We documented sarcoptic mange caused by mites (Sarcoptes scabiei) in 22 gray wolves (Cants lupus) in the northern Rocky Mountain states of Montana (n=16) and Wyoming (n=6), from 2002 through 2008. To our knowledge, this is the first report of sarcoptic mange in wolves in Montana or Wyoming in recent times. In addition to confinning sarcoptic mange, we recorded field observations of 40 wolves in Montana and 30 wolves in Wyoming displaying clinicai signs of mange (i.e., alopecia, hyperkeratosis, and seborrhea). Therefore, we suspect sarcoptic mange may be more prevalent than we were able to confirm. © Wildlife Disease Association 2010.


Chipault J.G.,123 Research Drive | Chipault J.G.,Colorado State University | Detling J.K.,Colorado State University
Western North American Naturalist | Year: 2013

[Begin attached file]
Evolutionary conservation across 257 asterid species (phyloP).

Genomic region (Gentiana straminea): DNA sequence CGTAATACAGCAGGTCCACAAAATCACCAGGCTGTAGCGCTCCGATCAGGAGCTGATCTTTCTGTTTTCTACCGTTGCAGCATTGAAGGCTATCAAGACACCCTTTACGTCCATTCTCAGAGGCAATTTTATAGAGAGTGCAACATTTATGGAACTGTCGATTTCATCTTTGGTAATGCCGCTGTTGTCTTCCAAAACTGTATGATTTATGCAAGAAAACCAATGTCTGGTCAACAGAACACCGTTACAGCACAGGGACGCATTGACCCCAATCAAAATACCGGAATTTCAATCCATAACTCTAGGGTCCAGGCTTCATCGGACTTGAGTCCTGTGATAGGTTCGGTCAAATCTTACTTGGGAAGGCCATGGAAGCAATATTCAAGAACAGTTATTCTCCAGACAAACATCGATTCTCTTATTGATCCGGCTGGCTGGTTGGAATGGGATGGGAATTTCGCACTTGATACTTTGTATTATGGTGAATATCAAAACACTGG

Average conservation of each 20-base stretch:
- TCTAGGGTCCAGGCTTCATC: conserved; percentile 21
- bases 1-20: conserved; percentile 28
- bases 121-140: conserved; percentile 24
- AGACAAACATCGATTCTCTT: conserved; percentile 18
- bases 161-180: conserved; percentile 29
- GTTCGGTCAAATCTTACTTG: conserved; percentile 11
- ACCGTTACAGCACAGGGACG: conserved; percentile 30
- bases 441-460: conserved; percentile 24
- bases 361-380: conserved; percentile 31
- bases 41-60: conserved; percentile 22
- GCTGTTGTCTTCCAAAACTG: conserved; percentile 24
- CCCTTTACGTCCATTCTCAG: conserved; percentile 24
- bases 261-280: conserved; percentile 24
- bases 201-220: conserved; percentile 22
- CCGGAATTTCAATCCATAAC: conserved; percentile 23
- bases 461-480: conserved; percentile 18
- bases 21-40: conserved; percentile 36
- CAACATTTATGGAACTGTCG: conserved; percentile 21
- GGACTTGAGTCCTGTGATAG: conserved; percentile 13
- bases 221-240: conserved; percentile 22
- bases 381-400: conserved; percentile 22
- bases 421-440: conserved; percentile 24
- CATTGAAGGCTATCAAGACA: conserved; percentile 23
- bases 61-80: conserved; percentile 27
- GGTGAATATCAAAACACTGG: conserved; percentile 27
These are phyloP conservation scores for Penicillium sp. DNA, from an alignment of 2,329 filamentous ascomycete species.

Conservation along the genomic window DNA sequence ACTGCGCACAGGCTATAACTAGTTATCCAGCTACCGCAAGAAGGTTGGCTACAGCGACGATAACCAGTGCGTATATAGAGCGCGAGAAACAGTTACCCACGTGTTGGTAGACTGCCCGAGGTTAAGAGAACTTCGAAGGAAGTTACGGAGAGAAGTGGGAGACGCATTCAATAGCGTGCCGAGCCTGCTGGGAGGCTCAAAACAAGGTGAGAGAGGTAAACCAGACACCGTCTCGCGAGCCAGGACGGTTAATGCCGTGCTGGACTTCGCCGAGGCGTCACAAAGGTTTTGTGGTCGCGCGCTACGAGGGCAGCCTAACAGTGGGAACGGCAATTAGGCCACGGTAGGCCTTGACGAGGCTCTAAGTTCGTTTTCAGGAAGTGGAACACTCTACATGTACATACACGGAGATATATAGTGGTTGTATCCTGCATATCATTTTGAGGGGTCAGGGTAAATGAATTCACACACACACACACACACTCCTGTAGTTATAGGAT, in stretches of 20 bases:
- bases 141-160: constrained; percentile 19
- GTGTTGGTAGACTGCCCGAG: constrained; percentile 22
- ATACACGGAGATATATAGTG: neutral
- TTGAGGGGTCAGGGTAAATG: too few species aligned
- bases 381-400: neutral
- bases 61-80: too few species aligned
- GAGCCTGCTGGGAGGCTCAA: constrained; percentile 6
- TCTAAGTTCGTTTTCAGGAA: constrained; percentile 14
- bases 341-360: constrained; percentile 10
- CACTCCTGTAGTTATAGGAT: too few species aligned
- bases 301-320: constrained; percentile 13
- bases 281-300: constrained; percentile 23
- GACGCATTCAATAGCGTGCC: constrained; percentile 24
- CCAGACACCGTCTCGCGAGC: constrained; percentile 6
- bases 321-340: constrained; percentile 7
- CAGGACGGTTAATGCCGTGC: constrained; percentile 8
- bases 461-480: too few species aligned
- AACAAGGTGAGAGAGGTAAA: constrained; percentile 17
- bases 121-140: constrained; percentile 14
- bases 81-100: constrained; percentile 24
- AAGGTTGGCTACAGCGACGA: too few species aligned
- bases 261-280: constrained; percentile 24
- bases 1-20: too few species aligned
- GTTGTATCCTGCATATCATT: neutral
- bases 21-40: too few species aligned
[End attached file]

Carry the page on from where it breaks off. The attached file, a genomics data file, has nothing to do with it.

American bison (Bison bison L.) preferentially use black-tailed prairie dog (Cynomys ludovicianus L.) colonies over uncolonized range in the mixed-grass prairie of North America. To assess bison use of prairie dog colonies in a different ecosystem, the shortgrass steppe, this study was conducted at the Vermejo Park Ranch, New Mexico. Driving surveys were conducted in summer 2007 to determine the number of bison on and off prairie dog colonies in 2 pastures. Prairie dogs occupied 25.5% and 48.5% of the 2 pastures surveyed. Bison of both sexes used prairie dog colonies more than expected compared to a scenario of bison using colonies based on colony availability (P < 0.001). With the exception of bulls in one pasture, bison observed off-colony were more likely to be grazing than bison observed oncolony (P < 0.04). When selection of prairie dog colonies was assessed for only those bison observed grazing, bulls in both pastures and cows in one pasture used prairie dog colonies more than expected based on availability (P ≤ 0.001). Forage quality was superior on prairie dog colonies, with crude protein higher (P < 0.001) and acid detergent fiber lower (P < 0.001) in blue grama (Bouteloua gracilis [Willd. ex Kunth] Lag. ex Griffiths) collected on-colony than offcolony. Further studies under a variety of conditions are still needed, but selection for prairie dog colonies by bison at Vermejo, combined with findings from previous studies, suggests that during the growing season, bison and cattle (Bos taurus L.) might select prairie dog colonies over uncolonized range in both the northern and southern extents of North American grasslands.